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Why Do We Even Play The ACC Tournament?

Ever since the open era of the NCAA Tournament began there has been much concern about the necessity of conference tournaments. Much like a football conference championship, the even provides an opportunity for the league’s best teams to lose, exhaust themselves, and risk injury. Rarely do the top 3 or 4 teams in the regular season affect their NCAA Tournament seeding considerably, so the event focuses on bubble teams and their chance to impress the selection committee one last time.

Some argue that the event, therefore, is not good for the league, and carries little weight. The fact is, however, that as expansion rendered leagues unable to set equitable regular season schedules, conference tournaments mean more than they ever have.

Consider this matrix:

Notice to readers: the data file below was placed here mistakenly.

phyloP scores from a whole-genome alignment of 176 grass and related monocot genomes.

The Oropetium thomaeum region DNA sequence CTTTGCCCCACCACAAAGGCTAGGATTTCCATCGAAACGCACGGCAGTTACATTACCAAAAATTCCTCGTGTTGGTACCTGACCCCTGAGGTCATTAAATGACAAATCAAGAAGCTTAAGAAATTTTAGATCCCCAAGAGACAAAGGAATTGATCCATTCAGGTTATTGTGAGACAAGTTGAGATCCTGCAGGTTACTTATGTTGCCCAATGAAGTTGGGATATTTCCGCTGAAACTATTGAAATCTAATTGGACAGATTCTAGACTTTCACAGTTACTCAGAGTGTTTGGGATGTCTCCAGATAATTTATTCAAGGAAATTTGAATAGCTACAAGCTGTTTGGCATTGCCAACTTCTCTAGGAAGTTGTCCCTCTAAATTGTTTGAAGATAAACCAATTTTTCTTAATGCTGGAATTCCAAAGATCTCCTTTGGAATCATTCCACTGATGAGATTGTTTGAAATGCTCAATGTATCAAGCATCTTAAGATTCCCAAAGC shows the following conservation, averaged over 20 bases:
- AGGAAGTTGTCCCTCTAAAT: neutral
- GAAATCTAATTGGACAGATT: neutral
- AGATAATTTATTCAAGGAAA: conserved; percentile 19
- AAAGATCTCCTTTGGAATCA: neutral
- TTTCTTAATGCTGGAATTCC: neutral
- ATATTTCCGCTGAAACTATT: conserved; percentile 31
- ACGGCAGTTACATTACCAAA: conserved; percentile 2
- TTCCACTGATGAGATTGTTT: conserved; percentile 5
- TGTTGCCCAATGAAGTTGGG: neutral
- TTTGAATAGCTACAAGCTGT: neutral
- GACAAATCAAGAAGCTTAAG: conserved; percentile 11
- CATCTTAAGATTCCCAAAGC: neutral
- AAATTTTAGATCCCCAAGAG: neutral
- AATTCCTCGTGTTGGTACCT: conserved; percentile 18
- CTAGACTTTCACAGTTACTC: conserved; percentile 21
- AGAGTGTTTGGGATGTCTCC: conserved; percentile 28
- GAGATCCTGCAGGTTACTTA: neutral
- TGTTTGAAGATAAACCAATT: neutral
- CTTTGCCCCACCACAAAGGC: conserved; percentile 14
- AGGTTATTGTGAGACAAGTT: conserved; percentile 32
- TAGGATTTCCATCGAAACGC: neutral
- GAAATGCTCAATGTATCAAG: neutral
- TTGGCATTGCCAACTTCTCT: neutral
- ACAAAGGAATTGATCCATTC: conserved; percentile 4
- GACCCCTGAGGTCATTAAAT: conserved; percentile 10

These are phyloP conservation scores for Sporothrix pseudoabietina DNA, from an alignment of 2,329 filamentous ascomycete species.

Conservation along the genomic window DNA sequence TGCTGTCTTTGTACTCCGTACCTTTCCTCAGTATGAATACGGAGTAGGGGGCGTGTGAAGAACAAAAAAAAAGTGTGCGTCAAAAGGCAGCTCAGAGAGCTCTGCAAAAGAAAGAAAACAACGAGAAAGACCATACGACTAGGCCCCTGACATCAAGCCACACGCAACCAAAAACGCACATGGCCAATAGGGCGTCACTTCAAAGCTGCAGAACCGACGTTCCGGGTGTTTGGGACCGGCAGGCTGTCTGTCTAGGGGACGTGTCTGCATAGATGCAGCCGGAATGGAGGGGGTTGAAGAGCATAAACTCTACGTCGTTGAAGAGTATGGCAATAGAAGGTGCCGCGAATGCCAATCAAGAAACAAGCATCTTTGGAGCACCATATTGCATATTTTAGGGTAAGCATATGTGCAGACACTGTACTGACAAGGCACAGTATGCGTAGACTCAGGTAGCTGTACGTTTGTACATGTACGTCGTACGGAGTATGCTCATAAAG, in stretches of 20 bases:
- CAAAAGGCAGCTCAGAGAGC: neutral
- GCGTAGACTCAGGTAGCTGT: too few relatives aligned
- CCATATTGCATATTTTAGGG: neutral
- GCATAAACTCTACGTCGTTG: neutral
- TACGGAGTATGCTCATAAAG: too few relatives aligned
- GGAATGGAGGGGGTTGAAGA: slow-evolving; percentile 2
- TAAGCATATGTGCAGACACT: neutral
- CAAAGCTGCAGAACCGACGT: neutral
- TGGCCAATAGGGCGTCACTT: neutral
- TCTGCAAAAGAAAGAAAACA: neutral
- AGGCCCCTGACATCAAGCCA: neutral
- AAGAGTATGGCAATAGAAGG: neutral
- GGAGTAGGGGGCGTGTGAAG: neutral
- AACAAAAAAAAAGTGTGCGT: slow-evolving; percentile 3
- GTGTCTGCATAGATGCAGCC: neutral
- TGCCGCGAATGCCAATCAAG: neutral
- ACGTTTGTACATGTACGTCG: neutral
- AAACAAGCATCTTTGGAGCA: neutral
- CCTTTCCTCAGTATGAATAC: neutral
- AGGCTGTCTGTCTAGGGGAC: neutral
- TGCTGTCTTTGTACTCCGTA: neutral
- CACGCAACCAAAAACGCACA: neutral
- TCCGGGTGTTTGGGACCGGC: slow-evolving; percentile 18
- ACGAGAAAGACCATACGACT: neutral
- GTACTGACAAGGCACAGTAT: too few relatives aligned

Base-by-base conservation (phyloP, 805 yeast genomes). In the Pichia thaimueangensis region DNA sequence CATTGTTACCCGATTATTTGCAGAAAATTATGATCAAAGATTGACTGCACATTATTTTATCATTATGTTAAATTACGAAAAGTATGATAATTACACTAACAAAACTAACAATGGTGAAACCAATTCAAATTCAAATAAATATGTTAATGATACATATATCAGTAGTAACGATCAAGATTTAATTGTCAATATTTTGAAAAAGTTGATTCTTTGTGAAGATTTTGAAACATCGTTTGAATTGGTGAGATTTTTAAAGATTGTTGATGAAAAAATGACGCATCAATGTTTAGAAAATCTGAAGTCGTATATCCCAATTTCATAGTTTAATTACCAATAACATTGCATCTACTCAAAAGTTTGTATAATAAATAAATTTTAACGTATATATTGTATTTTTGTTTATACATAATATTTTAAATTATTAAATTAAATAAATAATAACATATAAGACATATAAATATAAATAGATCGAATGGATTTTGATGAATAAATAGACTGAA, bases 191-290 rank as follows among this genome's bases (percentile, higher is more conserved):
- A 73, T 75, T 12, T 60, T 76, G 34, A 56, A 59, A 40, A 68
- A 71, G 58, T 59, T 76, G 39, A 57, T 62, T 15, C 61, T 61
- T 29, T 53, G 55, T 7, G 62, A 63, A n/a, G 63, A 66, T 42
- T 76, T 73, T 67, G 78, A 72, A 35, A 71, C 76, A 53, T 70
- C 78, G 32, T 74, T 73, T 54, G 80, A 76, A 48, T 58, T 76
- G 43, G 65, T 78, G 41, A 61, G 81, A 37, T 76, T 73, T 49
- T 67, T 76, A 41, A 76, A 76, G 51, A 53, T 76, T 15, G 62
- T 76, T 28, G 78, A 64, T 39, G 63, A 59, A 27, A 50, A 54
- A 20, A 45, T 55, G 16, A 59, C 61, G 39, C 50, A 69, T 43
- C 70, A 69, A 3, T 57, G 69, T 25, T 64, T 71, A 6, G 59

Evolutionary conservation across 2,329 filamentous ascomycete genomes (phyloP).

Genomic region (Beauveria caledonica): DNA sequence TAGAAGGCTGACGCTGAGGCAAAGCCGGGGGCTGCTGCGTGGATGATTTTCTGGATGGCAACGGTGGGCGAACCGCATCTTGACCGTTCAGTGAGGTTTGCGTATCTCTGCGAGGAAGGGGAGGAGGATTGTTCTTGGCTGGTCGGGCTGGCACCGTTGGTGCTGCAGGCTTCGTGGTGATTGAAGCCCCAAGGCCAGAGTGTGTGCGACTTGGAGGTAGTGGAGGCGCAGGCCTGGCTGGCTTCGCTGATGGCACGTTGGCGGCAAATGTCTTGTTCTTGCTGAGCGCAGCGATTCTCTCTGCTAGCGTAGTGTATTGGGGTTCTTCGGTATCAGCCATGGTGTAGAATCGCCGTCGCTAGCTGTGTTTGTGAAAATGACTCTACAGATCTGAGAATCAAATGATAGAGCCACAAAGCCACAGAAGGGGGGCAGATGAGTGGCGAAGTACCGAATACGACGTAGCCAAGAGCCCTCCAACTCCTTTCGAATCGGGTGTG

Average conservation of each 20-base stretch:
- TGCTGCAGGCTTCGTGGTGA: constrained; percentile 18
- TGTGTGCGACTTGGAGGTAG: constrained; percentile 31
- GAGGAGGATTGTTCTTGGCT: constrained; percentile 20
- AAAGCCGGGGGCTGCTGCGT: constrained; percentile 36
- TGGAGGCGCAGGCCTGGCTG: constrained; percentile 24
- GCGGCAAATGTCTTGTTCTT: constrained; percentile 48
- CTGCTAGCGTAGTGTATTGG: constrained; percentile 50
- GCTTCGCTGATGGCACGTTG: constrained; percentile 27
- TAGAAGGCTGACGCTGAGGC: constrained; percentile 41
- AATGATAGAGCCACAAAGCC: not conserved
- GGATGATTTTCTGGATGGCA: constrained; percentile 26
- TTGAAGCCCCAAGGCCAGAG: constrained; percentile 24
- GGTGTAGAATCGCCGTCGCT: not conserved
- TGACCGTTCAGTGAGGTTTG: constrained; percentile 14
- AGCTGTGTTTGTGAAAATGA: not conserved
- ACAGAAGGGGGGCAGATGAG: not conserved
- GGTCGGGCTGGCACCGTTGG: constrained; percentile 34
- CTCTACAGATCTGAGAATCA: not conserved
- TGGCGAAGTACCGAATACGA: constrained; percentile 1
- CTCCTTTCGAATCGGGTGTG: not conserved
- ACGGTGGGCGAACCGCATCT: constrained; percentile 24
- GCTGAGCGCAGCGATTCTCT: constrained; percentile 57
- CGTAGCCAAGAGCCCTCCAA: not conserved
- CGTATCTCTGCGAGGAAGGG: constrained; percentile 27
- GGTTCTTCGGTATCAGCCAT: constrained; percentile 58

MIA 2 2 1 1
DUK 2 2 1 2
UNC 2 2 2 2
UVA 1 1 2 1
NCS 1 2 2 1

This matrix shows the number of times each opponent played the other top 5 teams in the league. As you can see, UNC is the only team in the Top 5 that had to play the other 4 twice. UVA only had to play one team twice, and was able to feast on the Clemsons and Virginia Techs of the world.

So, in a league where days off and tiebreakers are determined by a single game, the lopsided schedule presents an arbitrary value to teams that supersedes the action on the court. We have to have the conference tournament to determine the champion because with an unbalanced schedule, it is the only way to determine a true champion.

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